“The senator's National Legislative Action of 2002 is a ‘new National Cancer Act’ if you will,” Dr. Barker said. The bill would increase the percentage of research grants approved by the NCI, boost the number of cancer researchers, speed research into treatment, and encourage production of orphan drugs.

It would also require the Food and Drug Administration to regulate tobacco, and would require insurance plans to reimburse physicians for managing a cancer patient's overall care.

Dr. Barker said the Feinstein legislation is not perfect. For example, clinicians have problems with the “cancer manager” aspects of the bill.

“That said, though, Senator Feinstein is the only senator we have seen in our lifetime who has taken the trouble to write a bill that ensures a five-year significant increase for the NCI, increased training for young MDs and PhDs, deals with nursing shortages, and increases enrollment for clinical trials,” Dr. Barker said.

She emphasized that the senator is eager to hear from oncologists with comments about the bill, both pro and con. She is also trying to promote clinical trials through reimbursement issues, and hopes to involve the private sector by proposing substantial orphan-drug incentives for anticancer agents.

Regarding the bill that Sen. Dianne Feinstein has introduced, Dr. Barker said: “Write her and thank her for writing this bill, and offer your suggestions on how to improve it.”

“Write her and thank her for writing this bill, and offer your suggestions on how to improve it.” Dr. Barker urged. “It is unlikely this bill will be passed this year but it will get a lot of attention, and in 2003 it might have a good shot. Now is the time.”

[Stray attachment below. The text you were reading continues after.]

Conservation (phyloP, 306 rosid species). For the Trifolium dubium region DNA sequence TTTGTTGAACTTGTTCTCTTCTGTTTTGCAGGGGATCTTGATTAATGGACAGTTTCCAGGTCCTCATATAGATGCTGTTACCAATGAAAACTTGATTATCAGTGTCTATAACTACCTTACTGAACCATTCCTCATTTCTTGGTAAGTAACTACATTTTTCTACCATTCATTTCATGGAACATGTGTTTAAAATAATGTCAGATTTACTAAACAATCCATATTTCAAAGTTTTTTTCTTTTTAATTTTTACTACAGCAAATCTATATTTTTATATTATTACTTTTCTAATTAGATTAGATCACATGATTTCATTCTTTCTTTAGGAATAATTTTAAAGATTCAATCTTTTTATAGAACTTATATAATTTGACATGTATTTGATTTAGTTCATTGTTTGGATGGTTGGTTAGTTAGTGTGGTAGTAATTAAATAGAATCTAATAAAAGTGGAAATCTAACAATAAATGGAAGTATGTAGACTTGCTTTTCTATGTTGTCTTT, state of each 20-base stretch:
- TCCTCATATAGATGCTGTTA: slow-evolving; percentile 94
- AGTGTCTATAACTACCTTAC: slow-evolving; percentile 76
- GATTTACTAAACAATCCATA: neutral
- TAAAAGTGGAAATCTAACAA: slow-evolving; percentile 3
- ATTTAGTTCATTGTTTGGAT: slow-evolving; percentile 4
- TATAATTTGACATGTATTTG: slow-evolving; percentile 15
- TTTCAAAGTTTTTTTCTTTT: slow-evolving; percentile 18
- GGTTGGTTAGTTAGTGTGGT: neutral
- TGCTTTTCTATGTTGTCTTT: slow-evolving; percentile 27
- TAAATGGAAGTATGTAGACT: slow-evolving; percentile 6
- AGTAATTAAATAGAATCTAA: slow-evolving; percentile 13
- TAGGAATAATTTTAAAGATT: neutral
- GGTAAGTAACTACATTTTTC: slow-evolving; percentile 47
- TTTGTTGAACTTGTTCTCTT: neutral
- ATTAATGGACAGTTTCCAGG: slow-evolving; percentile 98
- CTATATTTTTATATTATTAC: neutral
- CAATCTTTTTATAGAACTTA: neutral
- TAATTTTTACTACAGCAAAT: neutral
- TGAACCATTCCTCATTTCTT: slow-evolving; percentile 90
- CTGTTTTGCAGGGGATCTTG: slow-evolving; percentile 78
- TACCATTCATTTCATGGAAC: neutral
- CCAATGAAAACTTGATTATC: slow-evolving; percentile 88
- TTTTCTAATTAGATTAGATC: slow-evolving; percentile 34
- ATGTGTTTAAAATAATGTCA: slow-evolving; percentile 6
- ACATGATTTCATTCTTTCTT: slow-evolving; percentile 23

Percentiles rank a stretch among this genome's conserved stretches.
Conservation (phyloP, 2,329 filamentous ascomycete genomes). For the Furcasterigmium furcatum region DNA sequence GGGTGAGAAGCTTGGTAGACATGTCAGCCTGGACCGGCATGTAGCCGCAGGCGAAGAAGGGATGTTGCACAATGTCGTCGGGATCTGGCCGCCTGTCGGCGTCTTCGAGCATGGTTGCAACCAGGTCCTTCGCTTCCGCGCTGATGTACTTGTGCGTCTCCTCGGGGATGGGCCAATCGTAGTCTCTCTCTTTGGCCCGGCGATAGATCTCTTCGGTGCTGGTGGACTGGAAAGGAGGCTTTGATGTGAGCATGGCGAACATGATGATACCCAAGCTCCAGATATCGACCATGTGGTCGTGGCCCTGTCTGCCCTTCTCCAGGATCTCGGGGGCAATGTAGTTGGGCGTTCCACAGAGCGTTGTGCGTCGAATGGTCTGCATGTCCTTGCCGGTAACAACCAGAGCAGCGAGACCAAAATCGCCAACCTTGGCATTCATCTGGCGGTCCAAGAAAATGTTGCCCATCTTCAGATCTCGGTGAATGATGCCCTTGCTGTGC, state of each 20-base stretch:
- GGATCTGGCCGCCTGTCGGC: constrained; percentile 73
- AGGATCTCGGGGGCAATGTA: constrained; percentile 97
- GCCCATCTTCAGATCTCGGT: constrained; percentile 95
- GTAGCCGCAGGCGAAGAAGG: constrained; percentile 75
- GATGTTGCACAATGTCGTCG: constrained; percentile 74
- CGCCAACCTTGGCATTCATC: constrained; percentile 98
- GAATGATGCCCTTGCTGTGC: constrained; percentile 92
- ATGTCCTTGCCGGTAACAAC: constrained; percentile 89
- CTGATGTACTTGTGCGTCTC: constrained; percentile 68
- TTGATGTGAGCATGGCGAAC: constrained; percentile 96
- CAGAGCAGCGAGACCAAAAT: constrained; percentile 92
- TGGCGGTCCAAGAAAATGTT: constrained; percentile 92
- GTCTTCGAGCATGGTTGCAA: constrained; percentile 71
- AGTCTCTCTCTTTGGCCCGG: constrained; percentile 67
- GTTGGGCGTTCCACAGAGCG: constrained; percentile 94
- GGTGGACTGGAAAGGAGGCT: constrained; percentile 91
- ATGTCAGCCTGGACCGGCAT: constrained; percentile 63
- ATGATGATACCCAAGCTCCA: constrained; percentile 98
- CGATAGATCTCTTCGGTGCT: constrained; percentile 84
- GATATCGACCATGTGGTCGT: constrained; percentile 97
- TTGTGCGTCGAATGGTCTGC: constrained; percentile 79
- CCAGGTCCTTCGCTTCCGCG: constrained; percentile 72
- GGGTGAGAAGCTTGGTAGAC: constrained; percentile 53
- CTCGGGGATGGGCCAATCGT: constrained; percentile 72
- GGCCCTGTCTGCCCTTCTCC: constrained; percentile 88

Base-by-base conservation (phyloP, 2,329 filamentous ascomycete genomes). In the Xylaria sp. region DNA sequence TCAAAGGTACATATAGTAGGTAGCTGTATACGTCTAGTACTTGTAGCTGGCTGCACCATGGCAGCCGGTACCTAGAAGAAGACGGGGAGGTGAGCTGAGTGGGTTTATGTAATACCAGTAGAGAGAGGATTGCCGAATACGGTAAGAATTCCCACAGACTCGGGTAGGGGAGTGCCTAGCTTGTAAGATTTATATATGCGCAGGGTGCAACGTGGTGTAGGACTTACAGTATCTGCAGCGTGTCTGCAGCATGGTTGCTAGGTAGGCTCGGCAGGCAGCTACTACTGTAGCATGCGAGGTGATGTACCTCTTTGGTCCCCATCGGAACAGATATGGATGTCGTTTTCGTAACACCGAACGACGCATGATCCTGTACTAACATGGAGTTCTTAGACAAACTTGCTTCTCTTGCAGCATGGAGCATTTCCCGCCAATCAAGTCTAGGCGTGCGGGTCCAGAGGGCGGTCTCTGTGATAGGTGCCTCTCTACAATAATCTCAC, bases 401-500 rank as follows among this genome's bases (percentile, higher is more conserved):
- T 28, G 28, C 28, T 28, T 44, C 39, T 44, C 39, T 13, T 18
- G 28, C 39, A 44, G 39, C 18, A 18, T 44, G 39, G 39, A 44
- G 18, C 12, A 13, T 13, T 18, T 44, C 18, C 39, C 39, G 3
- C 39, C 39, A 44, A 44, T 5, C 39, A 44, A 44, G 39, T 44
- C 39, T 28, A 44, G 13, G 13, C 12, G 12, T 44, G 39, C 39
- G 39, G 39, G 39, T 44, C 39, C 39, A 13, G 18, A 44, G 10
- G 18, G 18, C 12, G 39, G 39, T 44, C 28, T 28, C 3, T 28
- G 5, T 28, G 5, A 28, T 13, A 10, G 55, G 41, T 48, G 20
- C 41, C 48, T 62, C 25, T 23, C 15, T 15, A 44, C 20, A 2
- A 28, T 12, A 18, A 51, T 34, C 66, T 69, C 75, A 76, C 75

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Campaign to Attract Nurses Underway

Johnson & Johnson has launched a three-year, $20 million effort to attract more people into the nursing profession. As part of the effort, called “The Campaign for Nursing's Future,” the health care products manufacturer will distribute recruitment materials to schools across the country, offer scholarships for nursing students and faculty, and run a nationwide advertising blitz celebrating nurses and their contributions. There is also a Web site, “Discover Nursing,” accessible at www.becomeanurse.com, that provides searchable links to hundreds of nursing scholarships, more than 1,000 accredited nursing education programs, and information on nursing specialties and career paths.

The Oncology Nursing Society, which is actively engaged in finding solutions to the growing shortage of nurses, expressed strong support of the campaign.

“We certainly applaud the effort Johnson & Johnson is making to encourage more people to consider nursing as a career,” said ONS President Judy E. Lundgren, RN, MSN, AOCN. “This is a fine example of what a company in the private sector can do to address the current nursing shortage that is expected to become worse in coming years.”

© 2002 Lippincott Williams & Wilkins, Inc.